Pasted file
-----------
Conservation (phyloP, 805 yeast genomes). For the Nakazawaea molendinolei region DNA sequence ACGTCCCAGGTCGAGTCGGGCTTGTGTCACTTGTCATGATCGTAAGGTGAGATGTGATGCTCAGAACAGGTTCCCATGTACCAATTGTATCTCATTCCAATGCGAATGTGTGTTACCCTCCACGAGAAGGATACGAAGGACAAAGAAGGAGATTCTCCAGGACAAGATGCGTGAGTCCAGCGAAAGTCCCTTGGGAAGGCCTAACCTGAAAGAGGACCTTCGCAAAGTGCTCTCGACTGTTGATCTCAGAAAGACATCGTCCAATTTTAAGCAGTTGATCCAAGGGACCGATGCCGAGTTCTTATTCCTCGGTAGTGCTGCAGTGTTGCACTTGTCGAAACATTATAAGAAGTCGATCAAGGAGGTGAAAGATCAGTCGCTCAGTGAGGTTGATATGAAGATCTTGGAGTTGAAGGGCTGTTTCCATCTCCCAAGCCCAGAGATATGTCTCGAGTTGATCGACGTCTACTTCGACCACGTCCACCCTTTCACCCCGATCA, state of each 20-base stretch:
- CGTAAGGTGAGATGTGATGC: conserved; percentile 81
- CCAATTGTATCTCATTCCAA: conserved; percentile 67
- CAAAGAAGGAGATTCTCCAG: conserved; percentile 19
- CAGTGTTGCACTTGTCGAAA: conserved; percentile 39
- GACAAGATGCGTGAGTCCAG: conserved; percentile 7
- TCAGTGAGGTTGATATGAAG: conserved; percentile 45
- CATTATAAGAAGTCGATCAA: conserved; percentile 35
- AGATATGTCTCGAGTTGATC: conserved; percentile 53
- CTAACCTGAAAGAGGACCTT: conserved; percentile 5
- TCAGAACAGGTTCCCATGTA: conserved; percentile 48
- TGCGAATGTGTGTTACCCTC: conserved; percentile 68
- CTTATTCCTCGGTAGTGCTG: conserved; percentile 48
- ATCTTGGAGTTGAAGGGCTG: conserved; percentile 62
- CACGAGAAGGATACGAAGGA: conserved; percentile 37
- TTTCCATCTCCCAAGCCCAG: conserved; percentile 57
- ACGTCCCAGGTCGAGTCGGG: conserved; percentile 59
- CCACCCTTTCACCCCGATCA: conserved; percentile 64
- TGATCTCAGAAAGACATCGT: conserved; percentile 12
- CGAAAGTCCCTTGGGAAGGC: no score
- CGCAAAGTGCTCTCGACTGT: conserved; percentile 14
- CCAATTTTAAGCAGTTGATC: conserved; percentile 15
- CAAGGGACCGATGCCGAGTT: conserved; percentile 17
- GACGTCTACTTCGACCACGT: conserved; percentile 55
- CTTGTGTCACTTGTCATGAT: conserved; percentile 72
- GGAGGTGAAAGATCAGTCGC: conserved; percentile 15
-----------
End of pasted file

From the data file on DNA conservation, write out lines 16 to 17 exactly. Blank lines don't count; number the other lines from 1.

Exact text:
- TTTCCATCTCCCAAGCCCAG: conserved; percentile 57
- ACGTCCCAGGTCGAGTCGGG: conserved; percentile 59